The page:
Liberalism is a set of procedures, with an empty center, not a manifestation of truth, let alone a reconciliation to mortality. But, critically, it has long been complemented and supported in America by a religion distinctly separate from politics, a tamed Christianity that rests, in Jesus’ formulation, on a distinction between God and Caesar. And this separation is vital for liberalism, because if your ultimate meaning is derived from religion, you have less need of deriving it from politics or ideology or trusting entirely in a single, secular leader. It’s only when your meaning has been secured that you can allow politics to be merely procedural.
So what happens when this religious rampart of the entire system is removed? I think what happens is illiberal politics. The need for meaning hasn’t gone away, but without Christianity, this yearning looks to politics for satisfaction. And religious impulses, once anchored in and tamed by Christianity, find expression in various political cults. These political manifestations of religion are new and crude, as all new cults have to be.
Careful GR readers will note his difference with Yoram Hazony, who I quoted two weeks ago as saying that classic liberalism (not current American political liberalism) is not merely a set of procedures but a definite (and anti-Judeo-Christian) philosophy. I go back and forth on who is right about that, but for this week, I’ll side with Sullivan! How’s that for conviction? At any rate, there are many more insights in his essay.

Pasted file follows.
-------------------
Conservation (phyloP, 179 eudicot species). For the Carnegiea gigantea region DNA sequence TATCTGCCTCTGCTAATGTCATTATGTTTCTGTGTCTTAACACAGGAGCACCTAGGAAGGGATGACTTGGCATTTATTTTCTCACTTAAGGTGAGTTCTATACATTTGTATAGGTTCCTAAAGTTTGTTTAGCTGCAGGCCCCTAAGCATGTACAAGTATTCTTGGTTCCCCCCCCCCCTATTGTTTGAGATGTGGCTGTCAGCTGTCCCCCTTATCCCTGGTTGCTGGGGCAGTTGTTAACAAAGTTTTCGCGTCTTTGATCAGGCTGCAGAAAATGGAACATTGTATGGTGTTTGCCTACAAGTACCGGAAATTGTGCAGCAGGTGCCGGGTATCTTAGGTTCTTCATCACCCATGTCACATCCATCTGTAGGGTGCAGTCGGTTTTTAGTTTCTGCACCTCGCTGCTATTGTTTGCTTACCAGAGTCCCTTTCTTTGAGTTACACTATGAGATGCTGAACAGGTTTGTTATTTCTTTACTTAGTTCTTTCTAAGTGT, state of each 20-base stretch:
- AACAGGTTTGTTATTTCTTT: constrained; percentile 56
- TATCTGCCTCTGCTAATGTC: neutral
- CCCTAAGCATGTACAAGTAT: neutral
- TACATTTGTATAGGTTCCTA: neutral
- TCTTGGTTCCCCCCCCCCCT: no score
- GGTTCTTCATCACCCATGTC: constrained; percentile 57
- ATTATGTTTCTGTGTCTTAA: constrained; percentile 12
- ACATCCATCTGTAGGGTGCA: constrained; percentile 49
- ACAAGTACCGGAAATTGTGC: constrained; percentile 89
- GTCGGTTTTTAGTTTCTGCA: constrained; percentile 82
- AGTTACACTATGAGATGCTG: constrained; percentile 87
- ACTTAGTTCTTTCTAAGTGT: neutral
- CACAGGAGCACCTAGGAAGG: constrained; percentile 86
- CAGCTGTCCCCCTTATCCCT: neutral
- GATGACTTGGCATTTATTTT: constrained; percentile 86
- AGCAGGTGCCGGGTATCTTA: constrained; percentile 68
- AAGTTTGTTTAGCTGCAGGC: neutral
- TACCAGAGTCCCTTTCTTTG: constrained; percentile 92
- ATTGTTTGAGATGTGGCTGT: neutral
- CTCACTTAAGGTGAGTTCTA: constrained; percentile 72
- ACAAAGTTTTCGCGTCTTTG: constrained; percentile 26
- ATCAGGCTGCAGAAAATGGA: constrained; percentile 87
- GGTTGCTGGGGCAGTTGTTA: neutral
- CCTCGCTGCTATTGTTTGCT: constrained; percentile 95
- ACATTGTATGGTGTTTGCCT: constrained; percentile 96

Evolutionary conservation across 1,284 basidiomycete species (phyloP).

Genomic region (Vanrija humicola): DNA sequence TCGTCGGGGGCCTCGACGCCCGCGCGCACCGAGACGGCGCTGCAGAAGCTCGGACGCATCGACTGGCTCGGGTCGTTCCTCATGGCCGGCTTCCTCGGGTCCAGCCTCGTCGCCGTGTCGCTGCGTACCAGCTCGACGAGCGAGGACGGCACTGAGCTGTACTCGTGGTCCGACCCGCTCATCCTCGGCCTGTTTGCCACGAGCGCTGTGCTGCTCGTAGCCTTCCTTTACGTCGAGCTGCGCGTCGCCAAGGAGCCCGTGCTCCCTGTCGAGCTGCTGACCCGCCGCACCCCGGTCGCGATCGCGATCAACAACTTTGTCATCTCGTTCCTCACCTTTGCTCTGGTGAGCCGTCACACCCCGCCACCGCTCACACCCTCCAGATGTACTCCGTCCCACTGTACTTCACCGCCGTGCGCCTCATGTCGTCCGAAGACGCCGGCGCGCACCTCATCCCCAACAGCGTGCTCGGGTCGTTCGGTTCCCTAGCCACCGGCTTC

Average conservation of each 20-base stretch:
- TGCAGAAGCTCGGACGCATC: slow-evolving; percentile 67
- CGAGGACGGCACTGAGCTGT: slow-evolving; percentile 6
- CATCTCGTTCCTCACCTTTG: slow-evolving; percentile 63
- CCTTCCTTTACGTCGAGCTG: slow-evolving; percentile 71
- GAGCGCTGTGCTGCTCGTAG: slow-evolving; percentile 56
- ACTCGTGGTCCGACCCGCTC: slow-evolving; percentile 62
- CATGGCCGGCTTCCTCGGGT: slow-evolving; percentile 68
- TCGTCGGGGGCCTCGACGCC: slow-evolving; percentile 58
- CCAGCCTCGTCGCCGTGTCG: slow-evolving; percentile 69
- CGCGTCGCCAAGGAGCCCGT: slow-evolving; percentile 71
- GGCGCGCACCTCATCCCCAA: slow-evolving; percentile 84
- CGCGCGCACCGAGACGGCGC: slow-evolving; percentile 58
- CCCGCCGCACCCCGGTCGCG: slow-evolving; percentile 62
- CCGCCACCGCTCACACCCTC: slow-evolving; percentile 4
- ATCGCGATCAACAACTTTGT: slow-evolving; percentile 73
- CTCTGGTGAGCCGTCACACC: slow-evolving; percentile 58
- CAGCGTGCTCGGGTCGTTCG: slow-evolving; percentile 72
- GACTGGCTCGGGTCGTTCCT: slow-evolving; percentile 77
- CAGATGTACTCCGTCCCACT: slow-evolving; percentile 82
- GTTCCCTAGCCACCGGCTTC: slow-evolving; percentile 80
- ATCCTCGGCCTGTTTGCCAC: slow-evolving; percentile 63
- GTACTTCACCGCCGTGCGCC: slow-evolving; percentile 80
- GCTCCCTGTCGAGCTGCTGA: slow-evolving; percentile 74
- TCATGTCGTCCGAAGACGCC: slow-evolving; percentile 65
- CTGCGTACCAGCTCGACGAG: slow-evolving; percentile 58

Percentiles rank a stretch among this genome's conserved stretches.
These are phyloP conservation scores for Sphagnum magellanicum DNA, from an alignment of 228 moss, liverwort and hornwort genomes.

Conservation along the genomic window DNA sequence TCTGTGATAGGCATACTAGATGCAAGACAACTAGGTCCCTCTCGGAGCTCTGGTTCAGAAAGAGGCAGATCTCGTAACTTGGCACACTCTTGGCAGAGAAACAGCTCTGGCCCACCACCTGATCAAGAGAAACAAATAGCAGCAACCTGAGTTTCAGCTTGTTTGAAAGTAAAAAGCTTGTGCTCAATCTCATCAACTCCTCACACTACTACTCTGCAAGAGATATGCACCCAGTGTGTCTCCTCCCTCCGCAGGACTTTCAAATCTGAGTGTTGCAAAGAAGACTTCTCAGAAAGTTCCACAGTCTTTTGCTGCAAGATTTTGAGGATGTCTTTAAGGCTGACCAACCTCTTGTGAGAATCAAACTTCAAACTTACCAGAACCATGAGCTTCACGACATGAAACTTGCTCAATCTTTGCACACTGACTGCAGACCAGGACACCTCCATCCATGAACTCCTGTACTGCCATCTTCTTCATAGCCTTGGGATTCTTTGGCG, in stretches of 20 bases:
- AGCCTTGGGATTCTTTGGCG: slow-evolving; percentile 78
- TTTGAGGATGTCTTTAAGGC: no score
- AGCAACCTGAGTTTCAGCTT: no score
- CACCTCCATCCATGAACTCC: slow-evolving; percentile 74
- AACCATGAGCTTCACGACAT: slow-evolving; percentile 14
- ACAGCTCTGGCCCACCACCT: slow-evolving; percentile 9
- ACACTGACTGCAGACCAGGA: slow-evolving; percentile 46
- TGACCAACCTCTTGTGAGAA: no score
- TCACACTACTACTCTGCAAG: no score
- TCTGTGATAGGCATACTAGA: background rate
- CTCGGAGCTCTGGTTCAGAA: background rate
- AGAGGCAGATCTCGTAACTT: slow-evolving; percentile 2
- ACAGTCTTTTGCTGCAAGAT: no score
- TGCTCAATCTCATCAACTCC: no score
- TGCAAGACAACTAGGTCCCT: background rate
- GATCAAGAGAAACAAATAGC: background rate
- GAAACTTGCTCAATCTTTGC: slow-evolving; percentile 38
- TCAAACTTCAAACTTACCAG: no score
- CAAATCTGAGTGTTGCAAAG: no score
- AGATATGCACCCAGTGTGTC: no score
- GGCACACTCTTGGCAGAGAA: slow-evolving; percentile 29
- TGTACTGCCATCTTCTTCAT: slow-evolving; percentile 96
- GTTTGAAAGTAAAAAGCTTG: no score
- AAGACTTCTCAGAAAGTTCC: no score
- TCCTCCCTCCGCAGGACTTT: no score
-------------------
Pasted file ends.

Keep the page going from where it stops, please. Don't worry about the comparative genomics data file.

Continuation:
Grace and peace,

Mark GalliMark Galli
Mark Galli
Editor-in-Chief, Christianity Today

Bishop releases list with names of the accused

Grief, shame, raging anger: Bishop releases list with names of the accused
Planned Parenthood to testify on illegal selling of baby body parts: Trial is set for September 2019
First classical academy in San Francisco archdiocese: Star of the Sea School trying to create virtue in students

The people of MLK's sermons, in one graphic

The people of MLK's sermons, in one graphic
Vox: Martin Luther King Jr. often used characters in his sermons. Most frequently, he spoke of politicians and activists -- often his friends, sometimes his heroes, and even his enemies.
Religion News Service: Howard Thurman, mentor to King who preached nonviolence, featured in documentary

Why this rabbi loved Mary Oliver
Religion News Service: If there was a place where Christian (and other) spirituality met Jewish spirituality, it was Mary Oliver. That is why so many priests, ministers, and rabbis are in mourning today.

Could state-guided faith be a trend of the future?
The Economist: It has emerged in different forms in both Russia and China.

Pop-culture preaching in the 1910s
JSTOR Daily: Billy Sunday was a charismatic preacher who brought in thousands to his vaudeville-inspired church services.

The church and the common good
Cardus: Can we equate the church's eternal mission with temporary politics?

Missions at 1st Presbyterian Church SD
God at Work in San Diego: A Call to Action! February 9, 2019

Help us take our “talk" of local missions to a new level and “walk" our commitment with action. Let’s get down to work in San Diego.  
On February 9, learn and work alongside others as we partner with our local missions. 
We will meet at the church at 8:00am for orientation and prayer, then head off to one of the four locations described below, finishing up at noon. 
Bring your children - they can learn about serving from a young age.  
And please, ask your friends and neighbors to join you. 
This is an opportunity for outreach as well!  

Thursday, January 17, 2019

Israeli museum to drop ‘McJesus’ sculpture after protests